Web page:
10 Bloodlust-Satisfying Deaths in Fiction
First Warning: MAJOR Spoilers Ahead
You hear this advice given to writers all the time: create complicated, realistic characters in your fiction. No one likes a one-dimensional, one-note hero—give us depth, let us empathize.
The best of the best writers create such heroes. But sometimes, they also unleash complex baddies that elicit the reader's most basest of desires: bloodlust, the earnest wish to see this villain die horribly and without any dignity. These are the villains we love to hate, whose victories make us hate them even more and whose downfalls make us cheer with joy.
Let's explore ten such bloodlust-satisfying deaths in fiction.
Second Warning: SPOILERS!!!
Do not proceed beyond this point if you don't want these narratives spoiled for you.
Ready? Let's do it.
Let's just go ahead and get the most obvious one out of the way, shall we? Did anyone feel guilty for celebrating this punk-ass little shit's grotesque demise? Joffrey was the epitome of a rich, spoiled brat with too much power at his barely-pubescent hands—and he was a murderous sociopath to boot. He was indirectly responsible for the death of an innocent boy and a direwolf pup; he ordered the shocking death of Ned Stark and made the man's daughters watch; he killed a prostitute for fun with bows and arrows; and he viciously tormented everyone's favorite Lannister, Tyrion. So, yeah, when this turd ate poisoned pigeon pie and died with a swollen purple face, bulging eyes, and blood leaking from his nose and mouth, the world applauded. George R.R. Martin has a penchant for offing characters we love, so this was a welcome change of pace. Good riddance, you miserable waste of Jaime Lannister's sperm.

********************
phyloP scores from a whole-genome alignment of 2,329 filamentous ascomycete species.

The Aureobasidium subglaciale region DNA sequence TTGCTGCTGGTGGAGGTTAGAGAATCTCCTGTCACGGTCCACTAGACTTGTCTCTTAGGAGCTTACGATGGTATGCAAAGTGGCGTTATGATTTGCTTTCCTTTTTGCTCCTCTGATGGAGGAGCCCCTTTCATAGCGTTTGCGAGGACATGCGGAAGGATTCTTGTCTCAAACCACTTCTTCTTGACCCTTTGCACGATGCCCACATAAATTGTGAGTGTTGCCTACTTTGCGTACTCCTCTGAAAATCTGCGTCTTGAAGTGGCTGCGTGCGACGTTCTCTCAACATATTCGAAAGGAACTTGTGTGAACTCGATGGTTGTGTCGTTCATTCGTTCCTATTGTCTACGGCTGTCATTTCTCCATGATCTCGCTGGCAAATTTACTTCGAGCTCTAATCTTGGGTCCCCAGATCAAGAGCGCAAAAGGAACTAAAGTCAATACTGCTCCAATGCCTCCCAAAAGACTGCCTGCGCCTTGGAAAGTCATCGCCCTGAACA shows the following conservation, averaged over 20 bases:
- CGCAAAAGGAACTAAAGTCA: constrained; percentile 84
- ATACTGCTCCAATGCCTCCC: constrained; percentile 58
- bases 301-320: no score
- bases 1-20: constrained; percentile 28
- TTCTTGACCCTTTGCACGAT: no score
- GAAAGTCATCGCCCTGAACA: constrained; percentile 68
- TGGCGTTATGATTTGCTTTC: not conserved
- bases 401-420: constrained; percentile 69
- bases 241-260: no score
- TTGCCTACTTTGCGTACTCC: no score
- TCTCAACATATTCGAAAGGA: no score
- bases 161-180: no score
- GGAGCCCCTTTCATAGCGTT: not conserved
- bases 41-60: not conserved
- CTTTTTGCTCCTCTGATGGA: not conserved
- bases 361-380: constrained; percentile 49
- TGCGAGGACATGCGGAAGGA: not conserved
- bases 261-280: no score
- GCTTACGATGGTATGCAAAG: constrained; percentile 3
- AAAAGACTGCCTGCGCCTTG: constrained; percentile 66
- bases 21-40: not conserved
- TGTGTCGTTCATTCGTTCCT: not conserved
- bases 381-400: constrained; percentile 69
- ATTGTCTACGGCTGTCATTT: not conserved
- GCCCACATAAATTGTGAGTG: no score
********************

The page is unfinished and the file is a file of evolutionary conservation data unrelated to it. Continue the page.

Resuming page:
Honorable mention goes to Viserys Targaryen, who isn't around as long and doesn't do nearly as much harm in the Song of Fire and Ice universe, but whose death at the hands of Khal Drogo, on the order of his sister Daenerys, is a true thing of beauty: after whining petulantly and unendingly about getting his crown of gold...well, he finally gets it.
Another obvious one here, with the difference being that (at least in his television incarnation), for a moment audiences had hope for this guy. We knew he was messed up the first time we met him, what with his aquarium of severed walker heads that he watched like television after a long day officiating over zombie-human death matches in the quaint little town of Woodbury. There was also that whole bit with him keeping his undead daughter primped and pretty in his closet. But after his failed attempt at seizing Rick and company's prison, Mr. Governor reinvents himself as Brian, a scraggly wanderer who just wants love and a quiet life. For a moment, we actually think the man might have turned a new leaf—until he usurps "leadership" of a small trailer-park encampment and leads a second assault on the prison, using Michonne's katana to behead kindly old grandpa Herschel in the process. Fitting, then, that Michonne would later ram her sword through Brian Governor's back and gut, leaving him as fresh bait for the hordes of zombies shambling toward him. See you later, you evil bastard.